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Your need for life insurance varies with your age and responsibilities. It is a very important part of financial planning. There are several reasons to purchase life insurance. You may need to replace income that would be lost with the death of a wage earner. You may want to make sure your dependents do not incur significant debt when you die. Life insurance may allow them to keep assets versus selling them to pay outstanding bills or taxes.
Consumers should consider the following factors when purchasing life insurance:
- Medical expenses previous to death, burial costs and estate taxes;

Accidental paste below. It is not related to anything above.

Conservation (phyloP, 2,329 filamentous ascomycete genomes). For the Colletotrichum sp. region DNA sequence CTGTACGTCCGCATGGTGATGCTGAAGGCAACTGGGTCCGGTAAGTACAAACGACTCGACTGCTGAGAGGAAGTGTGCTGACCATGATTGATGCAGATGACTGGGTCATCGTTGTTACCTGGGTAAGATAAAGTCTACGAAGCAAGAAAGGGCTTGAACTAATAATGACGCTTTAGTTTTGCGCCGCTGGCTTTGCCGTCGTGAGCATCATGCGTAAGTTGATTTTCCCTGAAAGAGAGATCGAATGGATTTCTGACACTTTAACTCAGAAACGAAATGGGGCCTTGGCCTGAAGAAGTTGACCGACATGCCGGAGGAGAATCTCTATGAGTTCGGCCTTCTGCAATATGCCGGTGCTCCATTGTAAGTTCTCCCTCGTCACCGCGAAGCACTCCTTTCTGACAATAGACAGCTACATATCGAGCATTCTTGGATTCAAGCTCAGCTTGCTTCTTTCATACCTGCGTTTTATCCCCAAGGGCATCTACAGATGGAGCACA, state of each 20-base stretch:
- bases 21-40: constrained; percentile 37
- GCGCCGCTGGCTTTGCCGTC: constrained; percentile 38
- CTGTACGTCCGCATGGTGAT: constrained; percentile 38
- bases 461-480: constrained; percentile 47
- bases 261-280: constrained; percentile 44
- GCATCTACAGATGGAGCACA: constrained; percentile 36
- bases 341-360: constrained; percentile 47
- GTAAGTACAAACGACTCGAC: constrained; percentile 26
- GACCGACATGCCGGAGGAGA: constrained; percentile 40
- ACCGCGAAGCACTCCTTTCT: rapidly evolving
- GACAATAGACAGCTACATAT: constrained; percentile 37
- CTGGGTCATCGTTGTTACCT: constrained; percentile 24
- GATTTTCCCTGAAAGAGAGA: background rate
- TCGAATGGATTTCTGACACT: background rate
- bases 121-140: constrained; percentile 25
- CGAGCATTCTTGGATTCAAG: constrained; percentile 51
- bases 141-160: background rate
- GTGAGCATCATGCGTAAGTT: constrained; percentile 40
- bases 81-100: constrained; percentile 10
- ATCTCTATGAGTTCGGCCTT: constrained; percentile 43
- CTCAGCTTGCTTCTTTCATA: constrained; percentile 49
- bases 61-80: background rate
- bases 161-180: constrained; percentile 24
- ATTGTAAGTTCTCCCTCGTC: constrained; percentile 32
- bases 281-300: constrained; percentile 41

- Support while remaining family members try to secure employment; and
- Continued monthly bills and expenses, day-care costs, college tuition and retirement.
All policies are not the same. Some give coverage for your lifetime and other cover you for a specific number of years. Some build up cash values and others do not. Some policies combine different kinds of insurance, and others let you change from one kind of insurance to another. Some policies may offer other benefits while you are still living. There are two basic types of life insurance: term insurance and permanent insurance.
Life Insurance FAQ’s
Q: What is Term Insurance?
Q: How Much Life Insurance Do I Need?
Q: Who can take out a policy on my life?
Q: Must my beneficiary have an insurable interest?
Q: What about companies that advertise “no physical exam?”
Q: Some life insurance ads claim “you can not be turned down.” What’s the catch?
Q: Why is term life often called “temporary” insurance?
Q: Why are some insurance agents reluctant to sell term insurance?